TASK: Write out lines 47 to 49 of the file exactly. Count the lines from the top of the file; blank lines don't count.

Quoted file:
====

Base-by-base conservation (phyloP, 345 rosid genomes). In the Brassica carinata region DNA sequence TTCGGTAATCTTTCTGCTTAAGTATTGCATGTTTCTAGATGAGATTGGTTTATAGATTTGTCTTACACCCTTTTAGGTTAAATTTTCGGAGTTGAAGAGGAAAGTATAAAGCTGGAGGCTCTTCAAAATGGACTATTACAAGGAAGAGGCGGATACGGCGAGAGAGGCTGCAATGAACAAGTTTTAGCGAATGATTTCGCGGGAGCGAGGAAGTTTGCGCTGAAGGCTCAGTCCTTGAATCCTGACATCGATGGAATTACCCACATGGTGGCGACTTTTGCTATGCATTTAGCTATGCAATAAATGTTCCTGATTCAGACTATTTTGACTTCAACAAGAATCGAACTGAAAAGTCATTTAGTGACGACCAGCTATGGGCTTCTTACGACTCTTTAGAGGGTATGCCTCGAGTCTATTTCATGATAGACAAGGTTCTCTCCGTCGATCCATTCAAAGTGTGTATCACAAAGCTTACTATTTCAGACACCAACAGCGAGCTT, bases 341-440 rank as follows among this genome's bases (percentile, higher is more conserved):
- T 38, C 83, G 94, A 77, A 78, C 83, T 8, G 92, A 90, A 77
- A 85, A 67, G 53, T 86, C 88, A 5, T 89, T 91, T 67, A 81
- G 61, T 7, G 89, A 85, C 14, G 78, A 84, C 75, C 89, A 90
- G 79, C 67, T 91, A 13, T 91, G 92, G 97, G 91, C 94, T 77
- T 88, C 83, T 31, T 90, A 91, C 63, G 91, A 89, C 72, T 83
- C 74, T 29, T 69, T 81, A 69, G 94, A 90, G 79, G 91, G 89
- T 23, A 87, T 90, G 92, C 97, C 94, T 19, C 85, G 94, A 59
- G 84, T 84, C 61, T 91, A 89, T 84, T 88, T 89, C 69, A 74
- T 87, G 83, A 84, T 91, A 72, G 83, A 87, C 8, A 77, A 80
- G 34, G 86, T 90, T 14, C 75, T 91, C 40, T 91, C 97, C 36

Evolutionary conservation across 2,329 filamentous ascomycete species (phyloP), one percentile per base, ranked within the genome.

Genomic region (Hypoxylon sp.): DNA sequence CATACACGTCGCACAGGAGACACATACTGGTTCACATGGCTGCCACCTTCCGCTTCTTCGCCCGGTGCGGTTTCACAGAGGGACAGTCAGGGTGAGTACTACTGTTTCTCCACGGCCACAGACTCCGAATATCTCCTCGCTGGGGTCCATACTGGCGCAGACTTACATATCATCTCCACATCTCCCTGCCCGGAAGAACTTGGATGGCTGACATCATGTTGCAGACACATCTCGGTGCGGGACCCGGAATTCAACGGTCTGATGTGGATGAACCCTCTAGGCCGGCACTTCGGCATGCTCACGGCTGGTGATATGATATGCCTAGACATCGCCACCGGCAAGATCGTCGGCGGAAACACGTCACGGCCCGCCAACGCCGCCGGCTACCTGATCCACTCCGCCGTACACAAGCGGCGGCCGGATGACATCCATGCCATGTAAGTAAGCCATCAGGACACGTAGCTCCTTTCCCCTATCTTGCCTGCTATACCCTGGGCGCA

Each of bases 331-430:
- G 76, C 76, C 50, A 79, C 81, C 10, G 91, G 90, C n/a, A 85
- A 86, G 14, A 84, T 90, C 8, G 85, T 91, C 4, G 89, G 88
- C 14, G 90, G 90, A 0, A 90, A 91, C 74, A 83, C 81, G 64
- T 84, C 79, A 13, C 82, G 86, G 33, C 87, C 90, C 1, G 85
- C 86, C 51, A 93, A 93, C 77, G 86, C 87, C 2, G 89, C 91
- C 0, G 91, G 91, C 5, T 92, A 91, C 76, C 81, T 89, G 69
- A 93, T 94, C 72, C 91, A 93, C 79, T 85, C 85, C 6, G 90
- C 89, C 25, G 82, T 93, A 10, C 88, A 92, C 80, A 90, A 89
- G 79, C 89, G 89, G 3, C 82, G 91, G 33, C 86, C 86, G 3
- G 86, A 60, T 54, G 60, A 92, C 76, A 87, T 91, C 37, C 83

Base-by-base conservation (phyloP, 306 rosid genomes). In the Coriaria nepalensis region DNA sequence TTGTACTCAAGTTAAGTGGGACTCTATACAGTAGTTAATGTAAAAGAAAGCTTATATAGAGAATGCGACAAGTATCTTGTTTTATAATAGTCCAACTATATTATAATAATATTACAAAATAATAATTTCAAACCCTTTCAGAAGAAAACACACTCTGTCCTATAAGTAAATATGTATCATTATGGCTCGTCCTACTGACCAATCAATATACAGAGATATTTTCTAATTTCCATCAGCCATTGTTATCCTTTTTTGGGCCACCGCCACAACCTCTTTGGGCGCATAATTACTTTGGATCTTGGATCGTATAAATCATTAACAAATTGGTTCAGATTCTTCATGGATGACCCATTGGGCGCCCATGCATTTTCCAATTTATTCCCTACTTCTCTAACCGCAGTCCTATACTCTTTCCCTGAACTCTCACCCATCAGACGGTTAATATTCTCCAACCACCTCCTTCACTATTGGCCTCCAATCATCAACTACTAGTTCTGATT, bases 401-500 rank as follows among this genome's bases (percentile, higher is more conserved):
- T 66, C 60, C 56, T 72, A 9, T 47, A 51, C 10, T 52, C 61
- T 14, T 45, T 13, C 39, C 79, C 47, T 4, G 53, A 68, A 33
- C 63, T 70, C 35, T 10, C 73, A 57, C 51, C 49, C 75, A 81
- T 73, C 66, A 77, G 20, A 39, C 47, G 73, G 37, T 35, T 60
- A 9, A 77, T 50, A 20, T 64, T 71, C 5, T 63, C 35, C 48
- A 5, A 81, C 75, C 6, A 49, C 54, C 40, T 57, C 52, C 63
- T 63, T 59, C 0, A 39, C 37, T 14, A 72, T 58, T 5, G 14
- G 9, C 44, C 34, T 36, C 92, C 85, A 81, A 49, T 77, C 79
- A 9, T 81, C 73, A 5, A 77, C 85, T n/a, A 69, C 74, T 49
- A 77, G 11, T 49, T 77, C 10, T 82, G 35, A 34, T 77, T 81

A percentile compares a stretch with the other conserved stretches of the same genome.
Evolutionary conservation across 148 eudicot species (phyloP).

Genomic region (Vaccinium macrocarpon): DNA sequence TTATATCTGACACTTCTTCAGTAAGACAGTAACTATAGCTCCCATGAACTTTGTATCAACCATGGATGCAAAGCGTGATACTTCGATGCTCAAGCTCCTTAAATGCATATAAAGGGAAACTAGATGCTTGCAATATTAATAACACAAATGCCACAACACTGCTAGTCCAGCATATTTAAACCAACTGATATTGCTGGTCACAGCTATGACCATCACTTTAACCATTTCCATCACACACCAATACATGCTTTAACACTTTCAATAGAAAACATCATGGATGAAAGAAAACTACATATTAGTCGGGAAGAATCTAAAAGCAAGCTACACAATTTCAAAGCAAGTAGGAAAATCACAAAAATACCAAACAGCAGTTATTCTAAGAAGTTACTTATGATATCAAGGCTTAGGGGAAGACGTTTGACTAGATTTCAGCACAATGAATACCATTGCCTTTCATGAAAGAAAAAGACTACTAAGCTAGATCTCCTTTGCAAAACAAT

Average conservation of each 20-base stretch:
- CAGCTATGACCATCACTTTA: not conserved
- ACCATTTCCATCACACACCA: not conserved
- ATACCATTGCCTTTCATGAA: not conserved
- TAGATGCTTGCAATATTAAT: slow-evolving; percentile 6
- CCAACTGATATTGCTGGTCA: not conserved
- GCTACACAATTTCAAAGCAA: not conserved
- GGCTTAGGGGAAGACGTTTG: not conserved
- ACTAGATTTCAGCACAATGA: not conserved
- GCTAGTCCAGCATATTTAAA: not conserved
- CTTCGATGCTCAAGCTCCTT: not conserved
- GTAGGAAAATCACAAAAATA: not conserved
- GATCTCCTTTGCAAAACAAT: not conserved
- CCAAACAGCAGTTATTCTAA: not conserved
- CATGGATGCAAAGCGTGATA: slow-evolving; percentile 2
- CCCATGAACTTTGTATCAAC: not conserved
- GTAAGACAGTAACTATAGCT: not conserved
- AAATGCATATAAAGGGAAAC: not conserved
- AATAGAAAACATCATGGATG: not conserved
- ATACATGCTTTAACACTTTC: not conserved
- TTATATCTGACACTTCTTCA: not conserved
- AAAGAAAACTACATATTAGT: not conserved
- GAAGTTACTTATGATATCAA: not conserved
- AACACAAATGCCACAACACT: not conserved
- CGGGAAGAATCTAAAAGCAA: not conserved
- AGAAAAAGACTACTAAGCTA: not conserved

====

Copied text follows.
- ACTAGATTTCAGCACAATGA: not conserved
- GCTAGTCCAGCATATTTAAA: not conserved
- CTTCGATGCTCAAGCTCCTT: not conserved